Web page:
The word 'fiduciary' is one you'll come across often when looking into financial matters, investment management, and retirement planning. However, many don't know what a fiduciary is, what they do, or how they help you with your money. If you are unsure of what a fiduciary is and what they do, keep reading to learn more.
What is a Fiduciary?
The word comes from the Latin "fiducia," meaning trust. It means an individual or institution that you trust to manage your property and/or your money.
In other words, fiduciaries look after assets that are being held in trust for a beneficiary. They are expected to administer and invest those assets prudently and with the best interests of the beneficiary(s) concerned. It's a very important sounding word for a very important purpose. It can also be used to refer to anyone with that kind of responsibility, such as the person who handles investments for a charity, and you might hear the phrase "fiduciary responsibility" in this context.
Sometimes it is used in a non-financial context. A Healthcare Surrogate or a person named to make medical decisions on your behalf or Legal Guardian who is responsible for a child’s general well-being are also called Fiduciaries.
What Do Fiduciaries Oversee?
In the retirement and investment management role, fiduciaries oversee your assets. Your financial advisor has a fiduciary duty if you trust them to buy and sell investments for you so you don't have to. This means they are required to act in your interest rather than to maximize their commission.
Most often, though, fiduciaries oversee trusts. A fiduciary will handle the trust and ensure that everything is done to the highest standards. They may hold title to the property or assets, to ensure they have full authority to do whatever is needed.
Having a fiduciary can protect you and your heirs from issues that might come from management, and when overseeing your estate, a fiduciary will make sure that your family is taken care of, especially if your children are still minors.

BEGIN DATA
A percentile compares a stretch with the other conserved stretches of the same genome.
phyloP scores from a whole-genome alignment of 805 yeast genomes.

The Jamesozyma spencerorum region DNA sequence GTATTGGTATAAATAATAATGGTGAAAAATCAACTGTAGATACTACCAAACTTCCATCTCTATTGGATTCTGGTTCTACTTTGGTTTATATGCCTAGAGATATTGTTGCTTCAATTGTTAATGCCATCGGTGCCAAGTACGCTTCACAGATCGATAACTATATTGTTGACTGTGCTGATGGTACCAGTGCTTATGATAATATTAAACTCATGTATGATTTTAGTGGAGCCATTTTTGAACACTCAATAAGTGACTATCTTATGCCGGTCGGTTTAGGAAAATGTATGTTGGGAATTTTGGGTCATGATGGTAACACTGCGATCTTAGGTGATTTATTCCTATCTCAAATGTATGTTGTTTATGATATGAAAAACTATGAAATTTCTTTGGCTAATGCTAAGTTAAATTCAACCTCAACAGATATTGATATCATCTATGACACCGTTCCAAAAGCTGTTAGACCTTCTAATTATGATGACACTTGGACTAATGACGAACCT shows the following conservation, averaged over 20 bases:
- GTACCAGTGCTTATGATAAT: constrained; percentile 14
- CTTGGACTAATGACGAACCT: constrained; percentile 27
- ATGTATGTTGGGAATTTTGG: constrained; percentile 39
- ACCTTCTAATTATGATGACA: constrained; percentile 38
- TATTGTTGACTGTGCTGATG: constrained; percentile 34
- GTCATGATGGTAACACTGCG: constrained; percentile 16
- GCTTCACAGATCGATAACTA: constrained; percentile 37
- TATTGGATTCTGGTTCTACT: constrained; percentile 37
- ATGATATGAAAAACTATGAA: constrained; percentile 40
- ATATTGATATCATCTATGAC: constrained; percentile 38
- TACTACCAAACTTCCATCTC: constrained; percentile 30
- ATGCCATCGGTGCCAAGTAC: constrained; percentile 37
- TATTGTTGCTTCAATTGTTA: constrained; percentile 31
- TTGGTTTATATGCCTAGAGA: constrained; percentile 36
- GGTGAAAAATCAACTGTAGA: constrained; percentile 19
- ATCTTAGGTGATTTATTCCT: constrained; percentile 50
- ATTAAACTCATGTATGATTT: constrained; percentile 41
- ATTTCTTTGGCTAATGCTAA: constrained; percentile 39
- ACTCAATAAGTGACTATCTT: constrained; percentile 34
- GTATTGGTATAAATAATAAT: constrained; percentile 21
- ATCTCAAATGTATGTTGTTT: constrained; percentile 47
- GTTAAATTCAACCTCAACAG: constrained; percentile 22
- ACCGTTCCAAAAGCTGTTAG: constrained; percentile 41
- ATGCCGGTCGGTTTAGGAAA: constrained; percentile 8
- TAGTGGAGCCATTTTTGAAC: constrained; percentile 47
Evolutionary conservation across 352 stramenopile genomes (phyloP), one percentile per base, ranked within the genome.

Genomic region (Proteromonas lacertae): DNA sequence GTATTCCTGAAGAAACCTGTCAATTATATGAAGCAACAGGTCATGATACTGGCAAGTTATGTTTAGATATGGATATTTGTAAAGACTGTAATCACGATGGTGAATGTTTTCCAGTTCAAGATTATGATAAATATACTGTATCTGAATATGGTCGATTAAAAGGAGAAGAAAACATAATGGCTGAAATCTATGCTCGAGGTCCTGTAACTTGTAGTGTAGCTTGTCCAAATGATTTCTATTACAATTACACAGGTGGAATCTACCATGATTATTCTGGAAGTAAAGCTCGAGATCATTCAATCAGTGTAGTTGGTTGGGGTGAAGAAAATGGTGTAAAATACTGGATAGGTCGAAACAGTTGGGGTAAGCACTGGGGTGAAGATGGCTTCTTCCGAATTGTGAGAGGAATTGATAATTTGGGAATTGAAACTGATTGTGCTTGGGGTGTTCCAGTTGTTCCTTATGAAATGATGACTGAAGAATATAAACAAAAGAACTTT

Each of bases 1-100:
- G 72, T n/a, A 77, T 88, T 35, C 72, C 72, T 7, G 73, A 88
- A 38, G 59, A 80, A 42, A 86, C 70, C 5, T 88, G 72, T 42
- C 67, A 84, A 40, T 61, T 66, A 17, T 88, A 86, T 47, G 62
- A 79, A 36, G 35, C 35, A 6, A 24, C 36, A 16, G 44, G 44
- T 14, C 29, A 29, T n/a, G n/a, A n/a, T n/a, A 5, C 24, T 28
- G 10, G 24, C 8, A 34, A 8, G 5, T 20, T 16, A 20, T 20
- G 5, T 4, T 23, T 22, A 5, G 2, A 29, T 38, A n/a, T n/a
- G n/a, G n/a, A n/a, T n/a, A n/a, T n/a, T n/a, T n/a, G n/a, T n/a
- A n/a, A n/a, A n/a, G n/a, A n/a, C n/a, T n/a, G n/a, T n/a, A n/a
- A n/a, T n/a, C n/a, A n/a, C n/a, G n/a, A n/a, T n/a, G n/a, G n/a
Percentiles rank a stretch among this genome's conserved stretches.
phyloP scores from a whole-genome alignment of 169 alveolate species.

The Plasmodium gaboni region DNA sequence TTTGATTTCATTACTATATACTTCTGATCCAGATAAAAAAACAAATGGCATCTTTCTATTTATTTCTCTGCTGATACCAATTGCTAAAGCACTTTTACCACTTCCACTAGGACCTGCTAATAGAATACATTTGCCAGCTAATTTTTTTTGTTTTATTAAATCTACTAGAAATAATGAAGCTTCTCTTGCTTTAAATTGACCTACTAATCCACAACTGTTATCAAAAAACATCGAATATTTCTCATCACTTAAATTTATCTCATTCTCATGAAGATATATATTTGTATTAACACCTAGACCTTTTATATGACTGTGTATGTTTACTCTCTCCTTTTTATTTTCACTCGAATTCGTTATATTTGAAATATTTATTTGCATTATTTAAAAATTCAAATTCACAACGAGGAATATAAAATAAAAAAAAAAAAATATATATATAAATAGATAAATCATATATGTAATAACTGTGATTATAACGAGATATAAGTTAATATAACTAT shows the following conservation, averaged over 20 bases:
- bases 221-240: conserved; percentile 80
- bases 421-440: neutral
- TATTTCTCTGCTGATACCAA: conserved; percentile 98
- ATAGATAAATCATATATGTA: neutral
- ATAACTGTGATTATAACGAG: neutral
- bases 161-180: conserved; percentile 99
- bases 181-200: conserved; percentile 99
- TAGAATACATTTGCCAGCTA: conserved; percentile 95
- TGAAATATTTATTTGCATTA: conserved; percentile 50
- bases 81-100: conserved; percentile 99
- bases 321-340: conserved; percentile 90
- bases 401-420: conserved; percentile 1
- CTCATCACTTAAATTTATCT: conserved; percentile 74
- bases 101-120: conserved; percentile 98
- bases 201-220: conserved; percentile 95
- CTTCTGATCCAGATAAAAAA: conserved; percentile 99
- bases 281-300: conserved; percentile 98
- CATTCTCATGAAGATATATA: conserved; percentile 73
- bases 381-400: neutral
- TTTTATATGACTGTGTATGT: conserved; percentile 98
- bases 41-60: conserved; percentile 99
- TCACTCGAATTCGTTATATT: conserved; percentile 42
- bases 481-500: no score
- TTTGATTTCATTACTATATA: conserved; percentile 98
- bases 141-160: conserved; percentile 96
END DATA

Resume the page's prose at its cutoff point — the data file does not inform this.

Fiduciaries will use fiduciary accounts, which include escrow accounts and Uniform Transfers to Minors Act accounts. These are insured and handled in specific ways and may have rules about how the money can be deposited, withdrawn, and used.
How Are Fiduciaries Paid?
One very important thing: Fiduciaries are not paid a commission. If they were, it would be much harder for them to maintain their focus and continue to support only the best interests of the beneficiary.
While it is legally acceptable for fiduciaries to get some commission on top of the fee, the best charge a fee based on your portfolio size and don’t earn any other fees, commissions, or kickbacks. Anything like that increases the chance of a conflict of interest. While it might appear that commissions motivate advisors to buy only the best investments, fiduciaries need to focus on other matters.
For example, a commission-based financial advisor might buy based on short-term gain, especially if they are close to retirement, and thus take more risks with their money. A fiduciary in charge of a trust for a seven-year-old knows that the kid is going to need a solid amount of money in about ten years for college, and will easily resist that temptation if there is no "quick money" in it for them.
Caldwell Trust provides the highest quality fiduciary services for you and your estate. We can do a full review of your existing arrangements, especially if you have concerns, and will make sure that your assets are being managed in line with your objectives and goals. In the role of a fiduciary, we will oversee all aspects of ensuring you and your family are taken care of.
To find out how we can help you by serving as a fiduciary or with estate planning audits, contact Caldwell Trust today.